Friday, June 4, 2010

The Gage Transition to Independent Living

Picture yourself as a young adult with a severe neuromuscular disorder, say cerebral palsy or muscular dystrophy. You’ve always lived at home, lovingly cared for by devoted and highly protective parents. However, you’re 19 now and you chafe to leave the parental home and establish an independent life. But living independently is not easy! You have lots of special needs in caring for yourself. Maybe you have to be able to handle special catheters or other equipment. Perhaps you have to manage a ventilator – something usually reserved for trained professionals. It’s a daunting task.

And then you have to navigate all the trials and tribulation of day-to-day life while dealing with your disease. How do you co-ordinate all those medical appointments your parents used to manage? What medical facilities are fully accessible via wheelchair? Indeed, what hairdressers are? How do you find your way through the thicket of bureaucracy to gain access to the housing and disability allowances you need? Since you’ve probably been over-protected all your life, your self-confidence is not high and that makes everything harder.

The Gage Transition to Independent Living program is intended to help such people learn to handle the responsibilities of living on their own. Located on Merton St. in mid-town Toronto, the Gage provides bright sunny one-bedroom apartments, designed for the special needs of people with disabilities. While providing full attendant services to cater to their clients’ physical needs, it takes them through an all-encompassing 18-month program while providing a individualized learning program encompassing health management, housing assistance, stress management, right down to planning meals and cooking.

The Gage is run by the West Park Healthcare Centre and our latest board meeting was held at the Gage. I joined this hospital board, because of their commitment to innovation, because of my respect for board members and management, and because they believe in the concept of a hospital which extends beyond just the hospital.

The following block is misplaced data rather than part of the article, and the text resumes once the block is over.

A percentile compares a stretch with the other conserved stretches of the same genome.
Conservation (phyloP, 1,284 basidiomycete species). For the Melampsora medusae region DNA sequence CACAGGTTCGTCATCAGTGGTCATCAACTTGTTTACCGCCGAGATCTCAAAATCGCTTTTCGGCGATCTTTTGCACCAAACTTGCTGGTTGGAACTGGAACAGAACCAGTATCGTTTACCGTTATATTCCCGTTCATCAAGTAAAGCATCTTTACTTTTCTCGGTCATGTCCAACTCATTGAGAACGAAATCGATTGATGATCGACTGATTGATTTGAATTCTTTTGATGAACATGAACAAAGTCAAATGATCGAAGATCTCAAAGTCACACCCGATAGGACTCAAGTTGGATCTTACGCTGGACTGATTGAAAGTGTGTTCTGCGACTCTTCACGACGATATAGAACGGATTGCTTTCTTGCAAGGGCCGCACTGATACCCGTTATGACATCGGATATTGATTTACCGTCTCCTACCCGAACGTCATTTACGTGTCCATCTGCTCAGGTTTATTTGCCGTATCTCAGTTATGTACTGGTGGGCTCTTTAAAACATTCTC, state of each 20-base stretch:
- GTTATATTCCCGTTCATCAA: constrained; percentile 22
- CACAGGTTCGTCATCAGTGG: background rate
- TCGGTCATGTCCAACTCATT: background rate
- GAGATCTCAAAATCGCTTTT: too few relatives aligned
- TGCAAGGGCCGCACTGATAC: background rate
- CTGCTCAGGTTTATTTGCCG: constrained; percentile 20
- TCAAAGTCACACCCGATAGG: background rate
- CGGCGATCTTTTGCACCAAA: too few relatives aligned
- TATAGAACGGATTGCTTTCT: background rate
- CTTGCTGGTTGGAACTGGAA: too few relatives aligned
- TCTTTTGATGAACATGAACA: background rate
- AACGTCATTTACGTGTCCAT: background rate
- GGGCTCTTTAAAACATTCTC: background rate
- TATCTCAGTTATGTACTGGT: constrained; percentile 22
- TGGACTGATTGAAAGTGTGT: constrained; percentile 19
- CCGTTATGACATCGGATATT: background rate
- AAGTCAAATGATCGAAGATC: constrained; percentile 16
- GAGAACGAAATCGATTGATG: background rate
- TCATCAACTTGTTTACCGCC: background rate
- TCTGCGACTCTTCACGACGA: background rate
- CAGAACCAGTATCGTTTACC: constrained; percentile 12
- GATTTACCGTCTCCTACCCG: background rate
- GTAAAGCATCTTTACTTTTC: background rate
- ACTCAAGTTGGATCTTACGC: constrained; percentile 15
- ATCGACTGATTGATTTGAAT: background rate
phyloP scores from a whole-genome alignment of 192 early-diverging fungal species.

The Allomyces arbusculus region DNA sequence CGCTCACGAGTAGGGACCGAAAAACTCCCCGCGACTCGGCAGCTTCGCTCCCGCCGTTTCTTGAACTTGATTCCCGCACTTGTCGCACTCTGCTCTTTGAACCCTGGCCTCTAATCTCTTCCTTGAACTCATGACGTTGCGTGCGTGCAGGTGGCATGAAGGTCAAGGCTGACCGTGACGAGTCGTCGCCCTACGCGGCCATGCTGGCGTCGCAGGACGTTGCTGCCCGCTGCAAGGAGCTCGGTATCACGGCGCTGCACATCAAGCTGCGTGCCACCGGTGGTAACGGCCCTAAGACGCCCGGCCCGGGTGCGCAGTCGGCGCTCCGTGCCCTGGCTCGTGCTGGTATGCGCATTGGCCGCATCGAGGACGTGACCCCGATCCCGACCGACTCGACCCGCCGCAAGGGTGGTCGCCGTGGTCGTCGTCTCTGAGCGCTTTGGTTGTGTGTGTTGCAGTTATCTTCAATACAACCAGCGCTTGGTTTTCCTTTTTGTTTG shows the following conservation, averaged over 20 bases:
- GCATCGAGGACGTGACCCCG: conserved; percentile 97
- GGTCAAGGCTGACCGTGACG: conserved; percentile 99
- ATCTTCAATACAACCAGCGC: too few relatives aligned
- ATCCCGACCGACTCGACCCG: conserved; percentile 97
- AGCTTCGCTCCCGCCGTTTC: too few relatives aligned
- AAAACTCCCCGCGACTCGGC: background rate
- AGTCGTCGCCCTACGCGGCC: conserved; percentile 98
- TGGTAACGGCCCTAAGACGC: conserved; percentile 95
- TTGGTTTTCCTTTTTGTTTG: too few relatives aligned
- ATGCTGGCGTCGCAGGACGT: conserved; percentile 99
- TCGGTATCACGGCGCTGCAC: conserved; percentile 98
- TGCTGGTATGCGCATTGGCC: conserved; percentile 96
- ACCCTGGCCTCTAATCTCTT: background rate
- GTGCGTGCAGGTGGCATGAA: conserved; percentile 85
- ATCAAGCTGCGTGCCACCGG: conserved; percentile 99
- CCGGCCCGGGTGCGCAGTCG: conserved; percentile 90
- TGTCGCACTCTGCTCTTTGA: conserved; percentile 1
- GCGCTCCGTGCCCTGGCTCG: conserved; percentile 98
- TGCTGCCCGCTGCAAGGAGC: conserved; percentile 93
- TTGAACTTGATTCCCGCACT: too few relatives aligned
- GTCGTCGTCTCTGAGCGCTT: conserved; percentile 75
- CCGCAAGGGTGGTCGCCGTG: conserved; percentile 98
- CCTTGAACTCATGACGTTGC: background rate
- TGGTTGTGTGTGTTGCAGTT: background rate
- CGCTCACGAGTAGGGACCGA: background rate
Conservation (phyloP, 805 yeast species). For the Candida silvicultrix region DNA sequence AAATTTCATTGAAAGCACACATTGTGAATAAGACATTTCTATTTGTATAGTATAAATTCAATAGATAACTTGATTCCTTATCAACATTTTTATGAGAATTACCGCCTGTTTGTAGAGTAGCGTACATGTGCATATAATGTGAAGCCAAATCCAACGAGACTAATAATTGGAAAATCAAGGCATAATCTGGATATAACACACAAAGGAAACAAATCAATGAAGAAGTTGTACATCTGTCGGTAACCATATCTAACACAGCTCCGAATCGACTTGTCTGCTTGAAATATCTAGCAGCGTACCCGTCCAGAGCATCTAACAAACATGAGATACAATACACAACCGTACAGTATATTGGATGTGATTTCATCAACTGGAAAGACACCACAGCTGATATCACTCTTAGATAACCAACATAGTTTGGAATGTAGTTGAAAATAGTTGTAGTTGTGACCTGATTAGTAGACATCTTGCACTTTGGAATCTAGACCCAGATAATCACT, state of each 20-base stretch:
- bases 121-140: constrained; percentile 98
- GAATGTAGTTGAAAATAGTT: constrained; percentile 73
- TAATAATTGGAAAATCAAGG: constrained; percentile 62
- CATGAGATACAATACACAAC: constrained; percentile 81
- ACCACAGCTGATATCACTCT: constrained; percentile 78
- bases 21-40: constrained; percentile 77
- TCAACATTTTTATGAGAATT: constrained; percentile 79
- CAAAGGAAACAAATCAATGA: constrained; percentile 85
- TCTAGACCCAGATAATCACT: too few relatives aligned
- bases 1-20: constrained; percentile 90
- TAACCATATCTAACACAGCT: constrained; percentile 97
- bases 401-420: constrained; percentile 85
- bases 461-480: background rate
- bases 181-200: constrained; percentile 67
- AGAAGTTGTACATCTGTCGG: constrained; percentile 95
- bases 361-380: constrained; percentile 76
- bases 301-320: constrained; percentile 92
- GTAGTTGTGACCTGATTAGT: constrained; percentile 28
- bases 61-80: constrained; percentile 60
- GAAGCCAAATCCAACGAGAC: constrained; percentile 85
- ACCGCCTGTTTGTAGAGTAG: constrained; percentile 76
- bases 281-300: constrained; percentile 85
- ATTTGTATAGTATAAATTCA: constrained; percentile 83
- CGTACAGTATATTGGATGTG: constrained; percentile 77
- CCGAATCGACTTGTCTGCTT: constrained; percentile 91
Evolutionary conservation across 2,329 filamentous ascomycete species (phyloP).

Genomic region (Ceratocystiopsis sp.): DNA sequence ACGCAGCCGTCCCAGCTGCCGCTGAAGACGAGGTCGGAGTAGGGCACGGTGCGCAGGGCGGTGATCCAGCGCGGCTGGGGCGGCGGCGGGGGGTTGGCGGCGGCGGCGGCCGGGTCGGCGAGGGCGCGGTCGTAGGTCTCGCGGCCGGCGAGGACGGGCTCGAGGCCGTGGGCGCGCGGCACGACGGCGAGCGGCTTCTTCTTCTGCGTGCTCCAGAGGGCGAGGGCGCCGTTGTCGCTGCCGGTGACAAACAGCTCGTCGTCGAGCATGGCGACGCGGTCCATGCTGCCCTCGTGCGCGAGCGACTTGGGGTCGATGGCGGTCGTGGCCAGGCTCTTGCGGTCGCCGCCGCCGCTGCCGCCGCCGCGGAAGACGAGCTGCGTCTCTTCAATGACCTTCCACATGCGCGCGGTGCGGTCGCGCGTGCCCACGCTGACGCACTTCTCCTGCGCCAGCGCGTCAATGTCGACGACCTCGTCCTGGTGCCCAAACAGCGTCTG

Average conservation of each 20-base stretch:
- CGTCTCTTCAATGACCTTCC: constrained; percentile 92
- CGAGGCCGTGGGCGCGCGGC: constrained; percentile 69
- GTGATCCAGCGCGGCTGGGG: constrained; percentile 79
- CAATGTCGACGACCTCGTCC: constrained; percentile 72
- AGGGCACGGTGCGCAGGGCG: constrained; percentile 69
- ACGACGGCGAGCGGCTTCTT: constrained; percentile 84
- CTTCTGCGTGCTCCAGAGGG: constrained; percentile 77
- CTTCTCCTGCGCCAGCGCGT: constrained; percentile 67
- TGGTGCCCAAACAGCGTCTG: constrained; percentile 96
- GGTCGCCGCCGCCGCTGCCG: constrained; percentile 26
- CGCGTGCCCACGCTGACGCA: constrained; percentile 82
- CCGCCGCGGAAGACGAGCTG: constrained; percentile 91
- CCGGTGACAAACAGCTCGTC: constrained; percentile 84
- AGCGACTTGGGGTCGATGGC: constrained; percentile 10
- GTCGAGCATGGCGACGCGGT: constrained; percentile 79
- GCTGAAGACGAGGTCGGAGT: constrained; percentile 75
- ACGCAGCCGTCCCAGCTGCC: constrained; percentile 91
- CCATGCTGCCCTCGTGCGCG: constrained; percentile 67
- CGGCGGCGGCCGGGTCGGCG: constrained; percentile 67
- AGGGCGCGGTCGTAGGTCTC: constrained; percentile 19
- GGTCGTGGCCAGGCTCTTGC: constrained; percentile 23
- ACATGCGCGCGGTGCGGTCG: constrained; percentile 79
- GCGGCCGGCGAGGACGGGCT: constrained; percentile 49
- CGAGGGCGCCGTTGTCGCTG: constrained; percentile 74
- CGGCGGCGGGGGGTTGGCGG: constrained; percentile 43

At our board meeting, we heard from a Gage client who fit the description above. This engaging young lady – at 30 she’s a bit above the usual age - described how persistently she had to lobby to get her parents to let her come. She described taking her first subway ride – it wasn’t as hard as she thought. She was proud that she’d learned how to cook. And she choked up as she told us how she’d gained so much self-confidence at the Gage.

Chronic disease accounts for 46% of disease today and in ten years, will rise to more than half of all disease. Many of these patients are currently ‘stuck’ in acute care hospitals, which are not ideally suited to their needs and whose costs far exceed West Park’s. Unlike the episodic nature of acute care, West Park is all about continuing care, and caring for the whole person. The Gage is an important part of that vision.

West Park’s is all about The Road to Recovery, and the Gage is all about The Road to Independence.


joie de vivre said...

Hi there,

I am working on a project for school that is looking at the Gage. I would be thrilled if you wouldn't mind answering some questions about it!



Lib Gibson said...

It's great that you're doing a project on the Gage!
Please provide your email and I will ensure someone gets in touch with you.
I've not done this before, but I've clicked a setting that directs follow-up comments to come to my email, so you address shouldn't be publicized.